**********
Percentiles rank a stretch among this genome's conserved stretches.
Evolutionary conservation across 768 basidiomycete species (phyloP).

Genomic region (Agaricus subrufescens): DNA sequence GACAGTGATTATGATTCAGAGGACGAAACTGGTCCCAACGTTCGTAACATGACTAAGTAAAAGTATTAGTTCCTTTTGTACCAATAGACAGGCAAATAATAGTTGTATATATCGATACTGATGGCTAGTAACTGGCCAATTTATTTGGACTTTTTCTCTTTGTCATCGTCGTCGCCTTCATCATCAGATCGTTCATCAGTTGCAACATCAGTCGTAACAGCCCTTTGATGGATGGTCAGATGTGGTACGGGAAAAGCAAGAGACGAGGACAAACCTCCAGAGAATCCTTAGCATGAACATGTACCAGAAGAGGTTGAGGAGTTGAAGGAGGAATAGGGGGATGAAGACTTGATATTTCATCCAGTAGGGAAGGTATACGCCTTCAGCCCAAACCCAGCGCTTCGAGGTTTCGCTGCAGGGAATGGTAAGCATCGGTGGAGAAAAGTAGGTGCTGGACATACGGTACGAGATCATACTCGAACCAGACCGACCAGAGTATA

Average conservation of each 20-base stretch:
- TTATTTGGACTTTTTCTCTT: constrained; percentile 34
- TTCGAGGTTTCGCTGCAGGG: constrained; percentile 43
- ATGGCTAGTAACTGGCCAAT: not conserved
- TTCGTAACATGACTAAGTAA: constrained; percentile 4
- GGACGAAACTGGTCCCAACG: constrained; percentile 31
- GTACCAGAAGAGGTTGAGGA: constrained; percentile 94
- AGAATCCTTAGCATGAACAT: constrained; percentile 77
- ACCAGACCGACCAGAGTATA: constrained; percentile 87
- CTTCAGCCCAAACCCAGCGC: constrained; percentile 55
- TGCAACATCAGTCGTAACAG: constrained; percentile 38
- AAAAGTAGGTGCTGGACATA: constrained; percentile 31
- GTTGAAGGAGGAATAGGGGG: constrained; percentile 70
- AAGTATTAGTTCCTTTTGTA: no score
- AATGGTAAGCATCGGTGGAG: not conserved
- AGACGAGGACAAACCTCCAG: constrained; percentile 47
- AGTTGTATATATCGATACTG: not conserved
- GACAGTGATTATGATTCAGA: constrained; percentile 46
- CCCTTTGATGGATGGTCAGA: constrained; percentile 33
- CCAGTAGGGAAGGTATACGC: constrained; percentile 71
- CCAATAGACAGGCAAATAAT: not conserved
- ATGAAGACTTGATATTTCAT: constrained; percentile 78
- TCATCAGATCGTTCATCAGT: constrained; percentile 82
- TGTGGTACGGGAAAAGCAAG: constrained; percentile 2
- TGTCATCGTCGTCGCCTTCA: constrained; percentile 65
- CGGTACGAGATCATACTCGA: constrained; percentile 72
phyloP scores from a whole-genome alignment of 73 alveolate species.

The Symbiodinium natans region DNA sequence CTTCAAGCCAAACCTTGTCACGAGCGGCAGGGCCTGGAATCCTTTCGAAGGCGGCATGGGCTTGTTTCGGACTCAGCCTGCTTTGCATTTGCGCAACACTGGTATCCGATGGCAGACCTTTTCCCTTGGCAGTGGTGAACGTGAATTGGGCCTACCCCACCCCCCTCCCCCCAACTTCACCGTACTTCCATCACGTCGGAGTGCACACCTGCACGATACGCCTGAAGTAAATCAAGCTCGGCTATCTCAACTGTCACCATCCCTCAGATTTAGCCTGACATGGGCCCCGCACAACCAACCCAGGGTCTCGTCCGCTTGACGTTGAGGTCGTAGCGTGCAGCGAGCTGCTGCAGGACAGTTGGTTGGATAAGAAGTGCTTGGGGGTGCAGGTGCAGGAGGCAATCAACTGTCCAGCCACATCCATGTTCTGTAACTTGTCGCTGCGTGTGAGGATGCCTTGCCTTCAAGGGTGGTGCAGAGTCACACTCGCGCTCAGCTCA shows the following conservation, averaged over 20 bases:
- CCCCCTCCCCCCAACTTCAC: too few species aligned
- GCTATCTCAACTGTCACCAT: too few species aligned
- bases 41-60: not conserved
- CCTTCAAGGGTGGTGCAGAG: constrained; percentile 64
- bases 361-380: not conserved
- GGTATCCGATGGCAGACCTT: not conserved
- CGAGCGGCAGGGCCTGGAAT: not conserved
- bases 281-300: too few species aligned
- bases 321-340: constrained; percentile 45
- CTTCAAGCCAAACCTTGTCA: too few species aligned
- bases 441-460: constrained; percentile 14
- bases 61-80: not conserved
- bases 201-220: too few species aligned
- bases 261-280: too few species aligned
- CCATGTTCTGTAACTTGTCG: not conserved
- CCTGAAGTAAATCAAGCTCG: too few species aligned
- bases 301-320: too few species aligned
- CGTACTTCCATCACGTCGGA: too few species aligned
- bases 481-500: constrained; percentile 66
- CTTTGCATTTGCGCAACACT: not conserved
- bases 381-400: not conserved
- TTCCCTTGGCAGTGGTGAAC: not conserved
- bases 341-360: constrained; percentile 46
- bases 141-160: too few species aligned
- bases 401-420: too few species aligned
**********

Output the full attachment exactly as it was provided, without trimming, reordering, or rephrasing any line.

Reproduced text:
Percentiles rank a stretch among this genome's conserved stretches.
Evolutionary conservation across 768 basidiomycete species (phyloP).

Genomic region (Agaricus subrufescens): DNA sequence GACAGTGATTATGATTCAGAGGACGAAACTGGTCCCAACGTTCGTAACATGACTAAGTAAAAGTATTAGTTCCTTTTGTACCAATAGACAGGCAAATAATAGTTGTATATATCGATACTGATGGCTAGTAACTGGCCAATTTATTTGGACTTTTTCTCTTTGTCATCGTCGTCGCCTTCATCATCAGATCGTTCATCAGTTGCAACATCAGTCGTAACAGCCCTTTGATGGATGGTCAGATGTGGTACGGGAAAAGCAAGAGACGAGGACAAACCTCCAGAGAATCCTTAGCATGAACATGTACCAGAAGAGGTTGAGGAGTTGAAGGAGGAATAGGGGGATGAAGACTTGATATTTCATCCAGTAGGGAAGGTATACGCCTTCAGCCCAAACCCAGCGCTTCGAGGTTTCGCTGCAGGGAATGGTAAGCATCGGTGGAGAAAAGTAGGTGCTGGACATACGGTACGAGATCATACTCGAACCAGACCGACCAGAGTATA

Average conservation of each 20-base stretch:
- TTATTTGGACTTTTTCTCTT: constrained; percentile 34
- TTCGAGGTTTCGCTGCAGGG: constrained; percentile 43
- ATGGCTAGTAACTGGCCAAT: not conserved
- TTCGTAACATGACTAAGTAA: constrained; percentile 4
- GGACGAAACTGGTCCCAACG: constrained; percentile 31
- GTACCAGAAGAGGTTGAGGA: constrained; percentile 94
- AGAATCCTTAGCATGAACAT: constrained; percentile 77
- ACCAGACCGACCAGAGTATA: constrained; percentile 87
- CTTCAGCCCAAACCCAGCGC: constrained; percentile 55
- TGCAACATCAGTCGTAACAG: constrained; percentile 38
- AAAAGTAGGTGCTGGACATA: constrained; percentile 31
- GTTGAAGGAGGAATAGGGGG: constrained; percentile 70
- AAGTATTAGTTCCTTTTGTA: no score
- AATGGTAAGCATCGGTGGAG: not conserved
- AGACGAGGACAAACCTCCAG: constrained; percentile 47
- AGTTGTATATATCGATACTG: not conserved
- GACAGTGATTATGATTCAGA: constrained; percentile 46
- CCCTTTGATGGATGGTCAGA: constrained; percentile 33
- CCAGTAGGGAAGGTATACGC: constrained; percentile 71
- CCAATAGACAGGCAAATAAT: not conserved
- ATGAAGACTTGATATTTCAT: constrained; percentile 78
- TCATCAGATCGTTCATCAGT: constrained; percentile 82
- TGTGGTACGGGAAAAGCAAG: constrained; percentile 2
- TGTCATCGTCGTCGCCTTCA: constrained; percentile 65
- CGGTACGAGATCATACTCGA: constrained; percentile 72
phyloP scores from a whole-genome alignment of 73 alveolate species.

The Symbiodinium natans region DNA sequence CTTCAAGCCAAACCTTGTCACGAGCGGCAGGGCCTGGAATCCTTTCGAAGGCGGCATGGGCTTGTTTCGGACTCAGCCTGCTTTGCATTTGCGCAACACTGGTATCCGATGGCAGACCTTTTCCCTTGGCAGTGGTGAACGTGAATTGGGCCTACCCCACCCCCCTCCCCCCAACTTCACCGTACTTCCATCACGTCGGAGTGCACACCTGCACGATACGCCTGAAGTAAATCAAGCTCGGCTATCTCAACTGTCACCATCCCTCAGATTTAGCCTGACATGGGCCCCGCACAACCAACCCAGGGTCTCGTCCGCTTGACGTTGAGGTCGTAGCGTGCAGCGAGCTGCTGCAGGACAGTTGGTTGGATAAGAAGTGCTTGGGGGTGCAGGTGCAGGAGGCAATCAACTGTCCAGCCACATCCATGTTCTGTAACTTGTCGCTGCGTGTGAGGATGCCTTGCCTTCAAGGGTGGTGCAGAGTCACACTCGCGCTCAGCTCA shows the following conservation, averaged over 20 bases:
- CCCCCTCCCCCCAACTTCAC: too few species aligned
- GCTATCTCAACTGTCACCAT: too few species aligned
- bases 41-60: not conserved
- CCTTCAAGGGTGGTGCAGAG: constrained; percentile 64
- bases 361-380: not conserved
- GGTATCCGATGGCAGACCTT: not conserved
- CGAGCGGCAGGGCCTGGAAT: not conserved
- bases 281-300: too few species aligned
- bases 321-340: constrained; percentile 45
- CTTCAAGCCAAACCTTGTCA: too few species aligned
- bases 441-460: constrained; percentile 14
- bases 61-80: not conserved
- bases 201-220: too few species aligned
- bases 261-280: too few species aligned
- CCATGTTCTGTAACTTGTCG: not conserved
- CCTGAAGTAAATCAAGCTCG: too few species aligned
- bases 301-320: too few species aligned
- CGTACTTCCATCACGTCGGA: too few species aligned
- bases 481-500: constrained; percentile 66
- CTTTGCATTTGCGCAACACT: not conserved
- bases 381-400: not conserved
- TTCCCTTGGCAGTGGTGAAC: not conserved
- bases 341-360: constrained; percentile 46
- bases 141-160: too few species aligned
- bases 401-420: too few species aligned